They're unrelated events, but Mobile Man drove into New Orleans for Decadance weekend, and stayed the night with me. We had a LOVELY Sunday morning. Our relationship is very much about friendship, affection, and sex, but not much more. He seemed disappointed when he left, but I'm not interested in a serious romantic relationship with Mobile Man. He's not a substitute for Striking Southern Gentleman, who when he was good, was wonderful. It was nice to host Mobile Man for the night. Helped me snap out of my funk over Striking Southern Gentleman.

Friday, August 24, 2007

Heavy Stuff for Child Actors

Ordinary People
Not sure who said it first, but I agree: Ordinary People was ordinary. I was rooting for the teenage actor, but I don't think he was quite up to the material. Ouch. I'm sure he has a long acting career ahead, and this role was a great break for him. But I wasn't buying the sincerity.

Tim Bellows as the wise-cracking psychologist is very good. I auditioned for that part, but have no complaint about director Rene Piazza's casting decision. Tim is funny, sobering, mildly authoritarian. Randy Maggiore as the father was also good, and handsome.

Soulville II
Written and directed by Anthony Bean and produced in conjunction with NORD (New Orleans Recreation Department) Summer Theatre, this VERY large-cast production (75 children!) covers a lot of emotional terrain. Written in vignettes that depict children calling a "teen talk" DJ.

The vingettes are affecting, disturbing occasiaonlly. The children describe scenes in the lives of post-Katrina black youth, many disillusioned, angry, grieving. Heavy stuff for child actors.

75 child actors, some tantalizingly good but then gone after a single vignette or song, if even that much. Hands down, the quality of the dancing and singing was better than other child productions I've seen in town.

Wednesday, August 22, 2007

The Good and the Wincy

A Different Woman
Veronica Russell performed this one-woman piece at the NY Fringe Festival, to good review. Back in her hometown though, Katrina was blowing audiences away. Very few New Orleanians knew of Veronica's New York success. Those who do know, have waited with anticipation for Veronica's homecoming. A Different Woman, 30 Years of a Texas Girlhood, is strong material, performed with confidence.

As a storyteller, Veronica develops distinct voices for her various characters. She inhabits her entire space, moving continuously. At times her gestures did seem rehearsed, and the pacing was off. At hour one, I wondered why we were still in her character's childhood. But throughout, the original author's own cranky-wise voice speaks clearly through the material.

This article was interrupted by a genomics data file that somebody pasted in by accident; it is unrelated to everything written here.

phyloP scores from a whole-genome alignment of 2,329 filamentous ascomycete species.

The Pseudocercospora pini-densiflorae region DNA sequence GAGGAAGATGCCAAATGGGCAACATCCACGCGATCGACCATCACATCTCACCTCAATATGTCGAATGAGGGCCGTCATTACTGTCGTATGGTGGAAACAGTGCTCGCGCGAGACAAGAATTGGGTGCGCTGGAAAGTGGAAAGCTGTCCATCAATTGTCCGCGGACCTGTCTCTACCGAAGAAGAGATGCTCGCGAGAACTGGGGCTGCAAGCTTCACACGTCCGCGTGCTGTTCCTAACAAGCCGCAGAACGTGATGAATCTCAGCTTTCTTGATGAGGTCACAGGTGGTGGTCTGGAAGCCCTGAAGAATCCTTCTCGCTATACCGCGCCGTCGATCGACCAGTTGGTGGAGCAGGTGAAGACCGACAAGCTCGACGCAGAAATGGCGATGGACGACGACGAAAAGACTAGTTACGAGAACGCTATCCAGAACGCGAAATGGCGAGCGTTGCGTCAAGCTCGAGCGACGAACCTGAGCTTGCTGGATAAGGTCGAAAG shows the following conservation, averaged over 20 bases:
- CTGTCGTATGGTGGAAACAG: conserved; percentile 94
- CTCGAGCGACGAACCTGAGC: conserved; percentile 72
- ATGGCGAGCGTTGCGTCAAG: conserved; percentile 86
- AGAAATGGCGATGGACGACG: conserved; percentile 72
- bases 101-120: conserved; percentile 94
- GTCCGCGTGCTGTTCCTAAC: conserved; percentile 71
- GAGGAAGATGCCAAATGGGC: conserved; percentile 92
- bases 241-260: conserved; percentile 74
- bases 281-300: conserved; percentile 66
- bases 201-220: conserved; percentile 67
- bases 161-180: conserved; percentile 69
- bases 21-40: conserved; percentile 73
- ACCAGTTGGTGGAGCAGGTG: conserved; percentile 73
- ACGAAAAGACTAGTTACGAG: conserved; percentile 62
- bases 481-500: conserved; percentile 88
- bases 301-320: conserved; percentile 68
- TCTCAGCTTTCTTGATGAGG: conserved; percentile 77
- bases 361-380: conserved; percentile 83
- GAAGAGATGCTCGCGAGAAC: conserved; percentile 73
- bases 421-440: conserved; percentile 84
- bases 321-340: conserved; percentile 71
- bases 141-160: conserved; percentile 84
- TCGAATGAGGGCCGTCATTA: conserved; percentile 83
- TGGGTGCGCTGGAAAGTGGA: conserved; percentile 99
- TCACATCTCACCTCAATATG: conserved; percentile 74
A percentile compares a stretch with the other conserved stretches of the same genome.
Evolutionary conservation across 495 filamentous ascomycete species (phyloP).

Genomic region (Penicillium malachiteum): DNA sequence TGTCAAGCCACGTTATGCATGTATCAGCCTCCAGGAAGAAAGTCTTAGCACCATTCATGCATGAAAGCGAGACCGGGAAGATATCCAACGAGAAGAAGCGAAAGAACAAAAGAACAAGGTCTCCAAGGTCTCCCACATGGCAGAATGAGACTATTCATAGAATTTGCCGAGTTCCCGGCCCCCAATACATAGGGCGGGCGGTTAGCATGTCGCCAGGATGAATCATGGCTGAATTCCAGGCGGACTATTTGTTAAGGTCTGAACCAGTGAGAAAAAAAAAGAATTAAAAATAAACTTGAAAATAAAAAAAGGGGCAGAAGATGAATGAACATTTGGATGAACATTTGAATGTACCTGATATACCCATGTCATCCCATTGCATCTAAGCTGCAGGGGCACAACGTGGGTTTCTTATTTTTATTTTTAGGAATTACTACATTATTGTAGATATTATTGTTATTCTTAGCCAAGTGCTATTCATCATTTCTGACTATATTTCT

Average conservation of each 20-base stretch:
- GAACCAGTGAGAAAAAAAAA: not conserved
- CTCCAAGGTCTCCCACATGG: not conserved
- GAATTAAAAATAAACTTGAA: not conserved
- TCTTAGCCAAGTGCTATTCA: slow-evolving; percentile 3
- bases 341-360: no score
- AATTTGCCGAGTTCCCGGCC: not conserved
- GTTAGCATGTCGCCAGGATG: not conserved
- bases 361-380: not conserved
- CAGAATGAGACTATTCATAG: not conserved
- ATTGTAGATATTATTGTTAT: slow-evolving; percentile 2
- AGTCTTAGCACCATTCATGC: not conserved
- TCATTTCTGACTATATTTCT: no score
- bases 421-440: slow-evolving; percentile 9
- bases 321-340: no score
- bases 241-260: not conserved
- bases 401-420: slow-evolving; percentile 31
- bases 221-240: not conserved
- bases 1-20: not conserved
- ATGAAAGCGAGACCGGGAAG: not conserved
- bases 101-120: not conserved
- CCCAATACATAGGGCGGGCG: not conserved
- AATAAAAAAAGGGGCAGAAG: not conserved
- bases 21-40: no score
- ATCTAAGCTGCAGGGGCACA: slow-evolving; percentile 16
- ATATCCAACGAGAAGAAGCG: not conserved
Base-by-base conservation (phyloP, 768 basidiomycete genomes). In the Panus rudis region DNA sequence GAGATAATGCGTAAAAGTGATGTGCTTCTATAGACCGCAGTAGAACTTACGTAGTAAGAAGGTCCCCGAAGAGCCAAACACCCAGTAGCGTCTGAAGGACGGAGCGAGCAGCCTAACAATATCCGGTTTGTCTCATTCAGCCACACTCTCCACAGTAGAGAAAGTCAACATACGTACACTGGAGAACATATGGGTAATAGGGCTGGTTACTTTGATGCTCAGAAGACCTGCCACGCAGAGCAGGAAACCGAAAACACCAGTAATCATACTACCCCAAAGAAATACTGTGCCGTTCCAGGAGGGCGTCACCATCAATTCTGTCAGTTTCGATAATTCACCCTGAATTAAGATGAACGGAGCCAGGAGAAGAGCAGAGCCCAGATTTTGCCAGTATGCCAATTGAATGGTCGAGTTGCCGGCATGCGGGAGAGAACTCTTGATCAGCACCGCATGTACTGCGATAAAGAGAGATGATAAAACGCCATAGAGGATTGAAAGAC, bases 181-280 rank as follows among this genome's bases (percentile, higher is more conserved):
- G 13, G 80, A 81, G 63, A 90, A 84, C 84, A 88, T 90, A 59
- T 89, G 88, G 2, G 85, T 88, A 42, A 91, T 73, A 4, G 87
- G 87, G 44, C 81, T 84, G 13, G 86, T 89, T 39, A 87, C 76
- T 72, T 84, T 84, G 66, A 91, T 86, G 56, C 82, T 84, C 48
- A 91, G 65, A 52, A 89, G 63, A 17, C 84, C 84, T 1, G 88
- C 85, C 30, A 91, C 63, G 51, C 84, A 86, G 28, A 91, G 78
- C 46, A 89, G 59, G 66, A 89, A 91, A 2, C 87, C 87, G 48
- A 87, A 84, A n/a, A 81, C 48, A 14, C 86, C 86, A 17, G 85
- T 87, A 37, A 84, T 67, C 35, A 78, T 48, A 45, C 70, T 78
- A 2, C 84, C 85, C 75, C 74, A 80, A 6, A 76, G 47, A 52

Lieutenant of Inishmore
Last week, a man in line at another theater warned me that by the end of Inishmore, the entire stage is covered in blood. He's right. Everybody and everything, a gleeful bloodbath such as I've never seen on a stage. During intermission I noticed the metal rail at the edge of the stage to catch the run-off.

This laugh-out-loud dark comedy by Martin McDonough, an Irish hunk of a playwright who's a current Broadway darling, makes a statement about senseless violence through senseless violence. That doesn't usually work for me. But I laughed out loud.

Also written by Martin McDonough, this play is slower-paced, moodier, and genuinely spooky.

Excellent set, if for no other reason than that it's different. Kudos to handsome carpenter, Chad Talkington, and kudos also to him or whoever else is responsible for the German Expressionistic design.

Brian Belu plays fear and anxiety well. He fades during the storytelling. I auditioned for his role, banking on my own storytelling ability. So of course I'm judging him from that particular prejudice. In storytelling, he did not seem to love his words, which are supposedly his character's own writing. He misses cadences, and needs to project. But there's no doubt Brian Belu's a fine actor, and easily passes as Leon Contrevesprie's smarter brother.

Cobalt Blue
There is a lot to like, but some things made me wince. Both the writing and the acting, both good and wincy. There are sparks of life, some solid scene-work, a lot of promise. The soliloquy at the end is Cobalt Blue's clearest appeal to the emotions of post-Katrina New Orleans, a message of sorrow, outrage, yearning, and a prayer for healing. Delivered from the lip of the stage under a single spotlight, it was actor Shannon Williams' shining moment. He was up to it.

At times however, the production was histrionic, a criticism I fear for my own writing, so I don't use it lightly. The over-the-topness of Act 1's situation combined with the over-the-topness of the lead actor (who plays anger in only one volume: rage). I think Williams is a better comedic actor, especially in the opening of Act 2. I could see him do sitcom.

Glenn Meche lit up the stage. Maybe it was my fondness for him, his bright eyes, or the red tie, but the play really began for me when Glenn entered, the mysterious stranger ala the Grim Reaper (or perhaps the voodoo deity Gedde.) Glenn and Lisa Davis were object lessons for the other actors on natural delivery, being in the moment, restraint, and nuance.

Tuesday, August 14, 2007

OKC is OK by Me

I'm in Oklahoma City, teaching bankers how to use the new Office 2007 softwares, 2 days to cover Word, PowerPoint, Excel, and Outlook, then another 2 days with a second group. It's a great gig, not necessarily altruistic, but I like teaching, hell, I love it. The students are motivated to be here, and it pays me very well.